In his speech at the conference and in his interview with us, State Senator Bill Montford lamented a decrease in the quality and quantity of water in our springs.  As was noted in a recent report on the state of Wakulla Spring, the slow recharge rate of the Red Hills proportionate to water consumption is listed as a possible cause in the increase in the Spring’s dark water days.  In other words, we may be using that clear water faster than rain can replace it.  The report advocates conservation measures, and public education on better conservation practices.

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This water treatment facility in Monticello, FL, uses a five-carousel system to filter human waste from wastewater. The water then travels four miles south to a lake at Simpson’s Nursery. Treated effluent accounts for about 400,000 of the 2 million gallons the nursery uses daily.

Another issue facing Wakulla Spring is an increase of nutrients in the water supply.  A problem area identified in the report are the spray fields in the south of Tallahassee, where “gray water” is sprayed on plants in a field located north of sinkholes that feed the Wakulla Spring system.  Gray water is treated sewage, with most of the “sludge” removed (What is sludge?  Watch the video.  I apologize in advance for the image).  It does still contain nitrates, an excess of which can contribute to algae growth and possibly the growth of invasive hydrilla.  Driving with springs advocate Jim Stevenson yesterday to scout our Wakulla Springs Shakespeare EcoAdventure, he did mention that improvements are being made to the wastewater treatment plant feeding the spray fields that would reduce nitrates from over 12 mg per liter to under 3 mg/L.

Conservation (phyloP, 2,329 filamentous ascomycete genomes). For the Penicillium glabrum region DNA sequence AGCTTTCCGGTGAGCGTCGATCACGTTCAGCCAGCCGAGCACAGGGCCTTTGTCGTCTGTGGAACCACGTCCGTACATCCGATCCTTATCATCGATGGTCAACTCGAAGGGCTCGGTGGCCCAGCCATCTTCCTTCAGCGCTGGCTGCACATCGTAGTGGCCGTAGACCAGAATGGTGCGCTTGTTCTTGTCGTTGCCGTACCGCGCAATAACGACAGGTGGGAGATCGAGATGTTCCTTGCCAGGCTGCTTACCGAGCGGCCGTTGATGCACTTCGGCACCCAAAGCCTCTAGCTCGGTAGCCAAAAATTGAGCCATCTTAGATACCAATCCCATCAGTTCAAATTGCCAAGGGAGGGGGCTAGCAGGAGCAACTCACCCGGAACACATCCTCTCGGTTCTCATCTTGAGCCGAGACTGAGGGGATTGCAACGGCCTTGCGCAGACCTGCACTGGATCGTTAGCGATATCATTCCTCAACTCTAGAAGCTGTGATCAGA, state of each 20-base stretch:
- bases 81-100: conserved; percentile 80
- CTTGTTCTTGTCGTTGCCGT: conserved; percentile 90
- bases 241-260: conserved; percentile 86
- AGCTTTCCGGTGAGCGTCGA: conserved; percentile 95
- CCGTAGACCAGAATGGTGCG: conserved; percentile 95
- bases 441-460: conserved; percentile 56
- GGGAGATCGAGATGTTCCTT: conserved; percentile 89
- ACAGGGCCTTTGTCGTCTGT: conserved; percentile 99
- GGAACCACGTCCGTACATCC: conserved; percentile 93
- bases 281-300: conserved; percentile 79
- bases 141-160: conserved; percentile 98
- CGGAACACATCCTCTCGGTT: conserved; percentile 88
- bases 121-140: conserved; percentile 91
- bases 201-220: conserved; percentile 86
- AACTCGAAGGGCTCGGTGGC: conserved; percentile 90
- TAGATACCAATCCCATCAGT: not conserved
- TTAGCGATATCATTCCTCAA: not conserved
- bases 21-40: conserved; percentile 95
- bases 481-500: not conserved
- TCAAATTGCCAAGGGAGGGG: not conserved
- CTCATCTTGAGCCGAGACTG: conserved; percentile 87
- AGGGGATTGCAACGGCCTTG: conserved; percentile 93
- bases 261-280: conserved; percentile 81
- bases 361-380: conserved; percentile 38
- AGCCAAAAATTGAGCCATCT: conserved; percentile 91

As you can see in the video, there is a similar arrangement in Monticello between that city and Simpson’s Nursery.  The nursery is located north of the Cody Escarpment, in the Red Hills region; the Tallahassee spray fields are located on the Woodville Karst Plain.  The Red Hills filters water and protects the aquifer; on the WKP, the aquifer is much closer to the surface and water enters more freely.  The Simpson’s Nursery arrangement seems beneficial to the nursery and to the city of Monticello.  The city is spared the expense of disposing of its gray water, and doing so in a way that keeps it out of waterways.  The nursery pumps 400,000 gallons a day less from the aquifer, saving in electrical costs.  These are the kinds of solutions that were sought at the Sharing Water Conference- private business working together with government to mutual benefit and to the benefit of our groundwater supply.

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Both Turkey Hill and Full Earth farms use a compost made from fish waste and wood chips. The fish waste comes from local seafood markets, the wood chips from tree cutters. These products would otherwise have sat in landfills, but now they are used to fertilize plants on these small organic farms.